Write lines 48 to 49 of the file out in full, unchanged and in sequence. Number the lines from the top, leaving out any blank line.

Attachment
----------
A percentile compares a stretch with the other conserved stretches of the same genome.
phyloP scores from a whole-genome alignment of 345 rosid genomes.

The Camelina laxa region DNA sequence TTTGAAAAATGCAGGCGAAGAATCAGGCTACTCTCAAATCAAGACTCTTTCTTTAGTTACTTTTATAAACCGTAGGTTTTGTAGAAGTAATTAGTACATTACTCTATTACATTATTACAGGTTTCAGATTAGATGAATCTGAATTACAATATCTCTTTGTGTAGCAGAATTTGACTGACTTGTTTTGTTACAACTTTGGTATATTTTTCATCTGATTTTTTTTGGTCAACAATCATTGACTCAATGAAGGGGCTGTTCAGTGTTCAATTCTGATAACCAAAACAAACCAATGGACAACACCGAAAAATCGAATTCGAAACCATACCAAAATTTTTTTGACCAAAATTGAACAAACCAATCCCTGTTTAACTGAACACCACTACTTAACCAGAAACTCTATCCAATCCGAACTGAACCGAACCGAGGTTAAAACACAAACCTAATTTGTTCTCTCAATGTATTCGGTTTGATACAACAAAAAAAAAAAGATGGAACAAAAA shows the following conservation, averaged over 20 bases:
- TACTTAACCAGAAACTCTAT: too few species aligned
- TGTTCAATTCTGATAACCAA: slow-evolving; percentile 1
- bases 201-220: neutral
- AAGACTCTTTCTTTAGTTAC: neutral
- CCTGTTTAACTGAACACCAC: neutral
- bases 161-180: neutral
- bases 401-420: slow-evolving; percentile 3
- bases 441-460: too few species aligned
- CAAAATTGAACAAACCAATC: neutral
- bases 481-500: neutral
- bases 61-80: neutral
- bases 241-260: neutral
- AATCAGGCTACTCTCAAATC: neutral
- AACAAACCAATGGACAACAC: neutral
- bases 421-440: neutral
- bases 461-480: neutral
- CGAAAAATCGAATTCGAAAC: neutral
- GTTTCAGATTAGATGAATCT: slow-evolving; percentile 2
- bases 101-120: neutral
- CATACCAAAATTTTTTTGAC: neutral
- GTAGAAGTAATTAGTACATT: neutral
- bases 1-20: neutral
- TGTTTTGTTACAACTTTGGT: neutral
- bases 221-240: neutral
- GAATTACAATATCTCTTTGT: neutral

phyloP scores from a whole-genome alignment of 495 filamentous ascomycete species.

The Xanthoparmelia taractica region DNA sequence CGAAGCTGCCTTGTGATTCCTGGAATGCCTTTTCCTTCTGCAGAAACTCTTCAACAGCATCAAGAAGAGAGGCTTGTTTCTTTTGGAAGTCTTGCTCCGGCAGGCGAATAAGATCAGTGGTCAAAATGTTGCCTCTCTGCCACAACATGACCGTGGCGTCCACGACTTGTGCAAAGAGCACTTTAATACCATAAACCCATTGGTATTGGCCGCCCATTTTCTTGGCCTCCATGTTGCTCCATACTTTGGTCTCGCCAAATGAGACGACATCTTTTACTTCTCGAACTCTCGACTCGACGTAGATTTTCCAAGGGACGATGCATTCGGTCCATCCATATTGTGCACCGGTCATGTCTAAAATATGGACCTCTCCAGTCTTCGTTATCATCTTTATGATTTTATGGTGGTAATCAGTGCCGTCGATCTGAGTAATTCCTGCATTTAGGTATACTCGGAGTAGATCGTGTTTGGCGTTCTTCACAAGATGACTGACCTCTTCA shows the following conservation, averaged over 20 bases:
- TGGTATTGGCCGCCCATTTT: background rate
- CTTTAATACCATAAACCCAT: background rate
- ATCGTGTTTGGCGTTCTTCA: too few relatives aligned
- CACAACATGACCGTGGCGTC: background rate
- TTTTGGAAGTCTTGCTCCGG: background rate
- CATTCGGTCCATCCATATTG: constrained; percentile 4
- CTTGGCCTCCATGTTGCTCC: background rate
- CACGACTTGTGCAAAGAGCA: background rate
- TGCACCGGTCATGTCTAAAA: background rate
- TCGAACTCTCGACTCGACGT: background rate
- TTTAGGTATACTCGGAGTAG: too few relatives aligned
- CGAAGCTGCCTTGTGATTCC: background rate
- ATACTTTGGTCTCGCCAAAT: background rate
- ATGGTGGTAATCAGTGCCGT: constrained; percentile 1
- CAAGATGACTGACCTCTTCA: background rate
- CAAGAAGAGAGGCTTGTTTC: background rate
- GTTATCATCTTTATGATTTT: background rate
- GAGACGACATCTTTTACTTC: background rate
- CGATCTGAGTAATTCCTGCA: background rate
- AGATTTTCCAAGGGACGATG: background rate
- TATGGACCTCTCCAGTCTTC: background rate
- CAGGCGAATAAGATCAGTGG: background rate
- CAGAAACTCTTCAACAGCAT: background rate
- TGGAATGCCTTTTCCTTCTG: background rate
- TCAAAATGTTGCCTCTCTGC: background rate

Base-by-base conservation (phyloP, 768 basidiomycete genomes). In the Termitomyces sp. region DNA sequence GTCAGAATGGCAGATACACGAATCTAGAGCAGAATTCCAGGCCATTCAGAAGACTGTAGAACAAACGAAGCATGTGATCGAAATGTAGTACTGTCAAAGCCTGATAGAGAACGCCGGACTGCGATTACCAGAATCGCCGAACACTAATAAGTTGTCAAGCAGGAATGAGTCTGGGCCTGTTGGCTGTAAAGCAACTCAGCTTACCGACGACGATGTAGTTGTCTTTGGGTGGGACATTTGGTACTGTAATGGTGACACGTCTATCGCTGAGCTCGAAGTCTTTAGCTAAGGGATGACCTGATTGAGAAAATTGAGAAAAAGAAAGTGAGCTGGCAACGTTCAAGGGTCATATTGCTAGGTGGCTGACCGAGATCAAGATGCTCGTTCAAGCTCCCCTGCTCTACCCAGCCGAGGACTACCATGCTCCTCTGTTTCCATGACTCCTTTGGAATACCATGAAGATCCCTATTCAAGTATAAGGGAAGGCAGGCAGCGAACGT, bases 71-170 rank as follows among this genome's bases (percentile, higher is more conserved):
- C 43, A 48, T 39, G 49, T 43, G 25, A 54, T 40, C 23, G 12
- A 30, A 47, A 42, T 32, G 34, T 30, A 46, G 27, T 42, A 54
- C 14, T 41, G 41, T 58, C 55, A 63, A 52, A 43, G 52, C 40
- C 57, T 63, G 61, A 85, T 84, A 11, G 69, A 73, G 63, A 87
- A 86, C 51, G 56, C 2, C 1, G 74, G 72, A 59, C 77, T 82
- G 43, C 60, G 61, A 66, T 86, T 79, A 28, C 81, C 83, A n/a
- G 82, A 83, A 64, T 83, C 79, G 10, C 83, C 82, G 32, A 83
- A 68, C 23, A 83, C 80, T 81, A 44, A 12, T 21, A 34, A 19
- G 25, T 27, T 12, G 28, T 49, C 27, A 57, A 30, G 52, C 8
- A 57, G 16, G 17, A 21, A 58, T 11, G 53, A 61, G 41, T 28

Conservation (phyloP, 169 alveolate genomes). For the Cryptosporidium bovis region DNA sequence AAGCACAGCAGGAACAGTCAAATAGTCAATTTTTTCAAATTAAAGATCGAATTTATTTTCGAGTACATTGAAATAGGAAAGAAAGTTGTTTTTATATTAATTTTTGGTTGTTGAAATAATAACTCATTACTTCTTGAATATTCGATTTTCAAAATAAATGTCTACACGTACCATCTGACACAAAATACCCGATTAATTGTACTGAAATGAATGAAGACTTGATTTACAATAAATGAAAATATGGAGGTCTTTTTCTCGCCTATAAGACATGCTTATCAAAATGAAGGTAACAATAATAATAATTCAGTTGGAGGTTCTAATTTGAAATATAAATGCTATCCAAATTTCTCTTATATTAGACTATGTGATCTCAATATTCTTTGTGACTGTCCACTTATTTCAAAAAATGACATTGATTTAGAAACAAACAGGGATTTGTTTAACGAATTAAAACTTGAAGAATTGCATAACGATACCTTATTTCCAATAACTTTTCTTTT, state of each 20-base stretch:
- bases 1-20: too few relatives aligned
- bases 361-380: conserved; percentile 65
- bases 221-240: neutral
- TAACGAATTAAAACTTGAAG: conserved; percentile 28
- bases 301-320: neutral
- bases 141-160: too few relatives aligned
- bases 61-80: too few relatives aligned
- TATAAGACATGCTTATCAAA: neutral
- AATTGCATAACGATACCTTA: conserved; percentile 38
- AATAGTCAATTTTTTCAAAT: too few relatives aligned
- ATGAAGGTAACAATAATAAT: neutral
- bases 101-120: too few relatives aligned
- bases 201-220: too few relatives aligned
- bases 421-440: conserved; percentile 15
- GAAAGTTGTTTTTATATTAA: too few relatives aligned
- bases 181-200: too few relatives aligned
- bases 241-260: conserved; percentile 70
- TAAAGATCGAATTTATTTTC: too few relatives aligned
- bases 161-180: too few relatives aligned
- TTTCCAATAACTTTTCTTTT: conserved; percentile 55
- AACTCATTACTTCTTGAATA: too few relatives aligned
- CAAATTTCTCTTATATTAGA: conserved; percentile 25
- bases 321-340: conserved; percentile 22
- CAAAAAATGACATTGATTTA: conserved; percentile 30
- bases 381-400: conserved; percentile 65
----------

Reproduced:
- GAGACGACATCTTTTACTTC: background rate
- CGATCTGAGTAATTCCTGCA: background rate